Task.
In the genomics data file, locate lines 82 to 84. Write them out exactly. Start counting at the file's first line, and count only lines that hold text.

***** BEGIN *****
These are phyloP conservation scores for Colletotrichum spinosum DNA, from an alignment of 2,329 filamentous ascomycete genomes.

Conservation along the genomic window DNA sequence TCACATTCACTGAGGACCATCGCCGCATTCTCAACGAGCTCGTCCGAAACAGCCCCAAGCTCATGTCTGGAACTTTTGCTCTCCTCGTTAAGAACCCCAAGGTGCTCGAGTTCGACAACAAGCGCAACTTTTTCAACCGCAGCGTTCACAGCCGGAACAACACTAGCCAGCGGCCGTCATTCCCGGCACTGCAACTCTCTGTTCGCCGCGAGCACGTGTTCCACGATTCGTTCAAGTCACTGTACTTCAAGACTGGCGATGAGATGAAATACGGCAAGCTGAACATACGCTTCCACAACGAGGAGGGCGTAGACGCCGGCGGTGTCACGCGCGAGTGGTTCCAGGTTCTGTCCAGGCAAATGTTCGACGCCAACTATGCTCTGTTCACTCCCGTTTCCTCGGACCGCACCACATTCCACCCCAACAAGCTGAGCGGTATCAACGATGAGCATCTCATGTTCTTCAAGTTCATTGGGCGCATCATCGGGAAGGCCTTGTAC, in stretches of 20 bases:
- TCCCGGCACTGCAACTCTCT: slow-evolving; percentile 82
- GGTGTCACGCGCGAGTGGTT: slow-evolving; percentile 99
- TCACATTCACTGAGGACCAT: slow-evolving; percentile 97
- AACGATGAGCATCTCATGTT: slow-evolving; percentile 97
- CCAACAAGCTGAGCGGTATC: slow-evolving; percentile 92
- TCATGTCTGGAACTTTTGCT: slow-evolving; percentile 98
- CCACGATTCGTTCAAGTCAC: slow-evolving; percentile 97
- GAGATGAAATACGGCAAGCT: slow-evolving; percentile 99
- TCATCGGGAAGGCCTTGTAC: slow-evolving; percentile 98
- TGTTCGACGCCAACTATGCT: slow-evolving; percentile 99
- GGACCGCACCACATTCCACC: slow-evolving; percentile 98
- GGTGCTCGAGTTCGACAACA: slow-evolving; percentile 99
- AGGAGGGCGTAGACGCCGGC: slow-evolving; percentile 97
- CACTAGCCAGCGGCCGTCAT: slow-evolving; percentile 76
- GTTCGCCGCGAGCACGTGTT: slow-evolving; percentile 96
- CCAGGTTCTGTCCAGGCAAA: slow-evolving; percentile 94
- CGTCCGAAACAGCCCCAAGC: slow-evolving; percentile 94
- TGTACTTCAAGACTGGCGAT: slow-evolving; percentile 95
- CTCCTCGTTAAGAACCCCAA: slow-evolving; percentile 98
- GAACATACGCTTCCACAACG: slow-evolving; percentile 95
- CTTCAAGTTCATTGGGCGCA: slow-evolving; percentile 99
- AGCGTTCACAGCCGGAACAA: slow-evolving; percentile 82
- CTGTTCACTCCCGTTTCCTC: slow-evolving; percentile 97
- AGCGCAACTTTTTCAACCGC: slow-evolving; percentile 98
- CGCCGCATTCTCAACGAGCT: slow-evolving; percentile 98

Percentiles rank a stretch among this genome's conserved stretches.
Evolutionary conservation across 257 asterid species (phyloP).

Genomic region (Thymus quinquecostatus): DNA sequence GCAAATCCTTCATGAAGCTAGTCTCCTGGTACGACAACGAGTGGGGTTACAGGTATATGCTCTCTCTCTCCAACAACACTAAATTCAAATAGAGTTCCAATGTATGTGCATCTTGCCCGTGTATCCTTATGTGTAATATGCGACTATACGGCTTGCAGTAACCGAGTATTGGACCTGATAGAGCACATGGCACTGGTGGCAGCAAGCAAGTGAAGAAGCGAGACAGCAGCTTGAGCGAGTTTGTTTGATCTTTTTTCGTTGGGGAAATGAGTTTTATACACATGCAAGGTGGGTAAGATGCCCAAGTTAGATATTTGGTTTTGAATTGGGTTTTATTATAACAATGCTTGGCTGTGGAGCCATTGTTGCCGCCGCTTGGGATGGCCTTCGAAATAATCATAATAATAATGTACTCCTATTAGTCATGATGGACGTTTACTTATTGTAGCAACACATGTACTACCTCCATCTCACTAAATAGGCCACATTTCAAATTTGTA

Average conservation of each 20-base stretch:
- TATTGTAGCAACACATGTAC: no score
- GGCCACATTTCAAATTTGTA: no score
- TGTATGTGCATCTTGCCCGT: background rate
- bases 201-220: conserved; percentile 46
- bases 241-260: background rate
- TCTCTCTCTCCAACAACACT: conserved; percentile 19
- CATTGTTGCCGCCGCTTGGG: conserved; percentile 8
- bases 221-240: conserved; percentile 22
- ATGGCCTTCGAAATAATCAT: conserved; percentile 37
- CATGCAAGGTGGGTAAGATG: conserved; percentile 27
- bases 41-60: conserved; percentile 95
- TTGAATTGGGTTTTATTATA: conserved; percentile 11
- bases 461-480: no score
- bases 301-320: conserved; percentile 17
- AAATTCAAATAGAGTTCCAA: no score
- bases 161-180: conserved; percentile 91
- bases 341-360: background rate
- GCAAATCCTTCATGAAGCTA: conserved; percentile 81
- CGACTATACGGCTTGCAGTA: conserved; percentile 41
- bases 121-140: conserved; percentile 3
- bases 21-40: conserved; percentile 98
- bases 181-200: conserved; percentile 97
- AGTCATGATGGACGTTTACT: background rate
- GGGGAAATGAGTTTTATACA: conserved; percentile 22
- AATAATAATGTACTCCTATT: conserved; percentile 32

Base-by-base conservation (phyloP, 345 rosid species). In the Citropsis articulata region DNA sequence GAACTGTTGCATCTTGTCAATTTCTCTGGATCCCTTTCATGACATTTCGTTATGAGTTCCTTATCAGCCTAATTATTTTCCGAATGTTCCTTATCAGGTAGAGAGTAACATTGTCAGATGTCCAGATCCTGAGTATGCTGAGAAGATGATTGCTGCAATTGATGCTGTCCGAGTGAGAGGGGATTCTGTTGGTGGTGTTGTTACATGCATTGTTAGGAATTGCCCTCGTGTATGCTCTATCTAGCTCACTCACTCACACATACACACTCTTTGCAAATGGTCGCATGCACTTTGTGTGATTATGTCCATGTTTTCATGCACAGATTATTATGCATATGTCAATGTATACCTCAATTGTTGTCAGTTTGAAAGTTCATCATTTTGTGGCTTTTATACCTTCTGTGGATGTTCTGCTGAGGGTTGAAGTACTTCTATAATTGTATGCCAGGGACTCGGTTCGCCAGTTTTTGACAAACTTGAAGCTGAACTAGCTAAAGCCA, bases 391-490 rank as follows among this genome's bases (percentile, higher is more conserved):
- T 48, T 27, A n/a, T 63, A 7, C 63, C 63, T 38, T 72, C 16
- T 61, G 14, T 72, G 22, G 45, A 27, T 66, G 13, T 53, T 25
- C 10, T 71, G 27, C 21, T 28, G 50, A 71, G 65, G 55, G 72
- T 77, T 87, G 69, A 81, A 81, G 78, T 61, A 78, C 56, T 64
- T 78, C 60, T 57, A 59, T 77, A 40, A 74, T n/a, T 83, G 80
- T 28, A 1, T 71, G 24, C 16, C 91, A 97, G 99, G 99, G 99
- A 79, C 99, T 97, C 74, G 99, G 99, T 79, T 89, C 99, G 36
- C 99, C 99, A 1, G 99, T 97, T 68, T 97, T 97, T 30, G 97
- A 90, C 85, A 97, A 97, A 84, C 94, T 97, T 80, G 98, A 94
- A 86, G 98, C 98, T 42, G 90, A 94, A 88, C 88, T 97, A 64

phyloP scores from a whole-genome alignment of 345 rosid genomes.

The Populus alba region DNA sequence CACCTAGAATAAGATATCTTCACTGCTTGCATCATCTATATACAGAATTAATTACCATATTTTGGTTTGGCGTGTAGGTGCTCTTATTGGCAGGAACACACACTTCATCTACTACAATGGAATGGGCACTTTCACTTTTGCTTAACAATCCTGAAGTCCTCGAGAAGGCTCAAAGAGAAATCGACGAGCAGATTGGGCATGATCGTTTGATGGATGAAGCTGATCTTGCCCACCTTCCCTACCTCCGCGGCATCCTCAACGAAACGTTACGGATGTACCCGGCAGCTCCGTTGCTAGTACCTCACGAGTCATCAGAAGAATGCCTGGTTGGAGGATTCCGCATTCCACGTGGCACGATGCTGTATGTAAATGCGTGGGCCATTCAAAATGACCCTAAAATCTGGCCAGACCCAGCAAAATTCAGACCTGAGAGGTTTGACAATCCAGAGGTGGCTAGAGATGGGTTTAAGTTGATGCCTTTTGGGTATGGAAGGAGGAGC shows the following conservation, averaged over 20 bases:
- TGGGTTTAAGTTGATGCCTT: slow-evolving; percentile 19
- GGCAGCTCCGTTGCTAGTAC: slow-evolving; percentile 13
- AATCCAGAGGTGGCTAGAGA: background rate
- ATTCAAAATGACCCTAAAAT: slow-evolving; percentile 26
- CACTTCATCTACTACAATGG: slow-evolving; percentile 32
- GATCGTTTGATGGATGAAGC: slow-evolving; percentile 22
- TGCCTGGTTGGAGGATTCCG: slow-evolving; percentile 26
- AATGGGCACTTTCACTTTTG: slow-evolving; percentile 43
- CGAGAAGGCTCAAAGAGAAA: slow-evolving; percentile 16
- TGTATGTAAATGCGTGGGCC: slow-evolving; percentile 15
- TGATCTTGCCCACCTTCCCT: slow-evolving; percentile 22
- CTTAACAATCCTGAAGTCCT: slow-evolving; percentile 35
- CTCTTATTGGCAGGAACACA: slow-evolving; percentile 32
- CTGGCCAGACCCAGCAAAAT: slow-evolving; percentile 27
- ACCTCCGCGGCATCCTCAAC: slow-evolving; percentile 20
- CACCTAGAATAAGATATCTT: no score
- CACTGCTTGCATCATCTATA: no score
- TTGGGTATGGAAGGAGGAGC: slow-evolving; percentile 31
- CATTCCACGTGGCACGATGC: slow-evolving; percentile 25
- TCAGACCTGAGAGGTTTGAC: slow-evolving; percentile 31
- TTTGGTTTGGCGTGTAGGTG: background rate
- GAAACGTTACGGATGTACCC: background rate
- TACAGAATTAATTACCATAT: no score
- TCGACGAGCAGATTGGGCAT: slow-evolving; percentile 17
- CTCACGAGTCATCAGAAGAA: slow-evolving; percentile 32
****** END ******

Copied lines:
- CTCTTATTGGCAGGAACACA: slow-evolving; percentile 32
- CTGGCCAGACCCAGCAAAAT: slow-evolving; percentile 27
- ACCTCCGCGGCATCCTCAAC: slow-evolving; percentile 20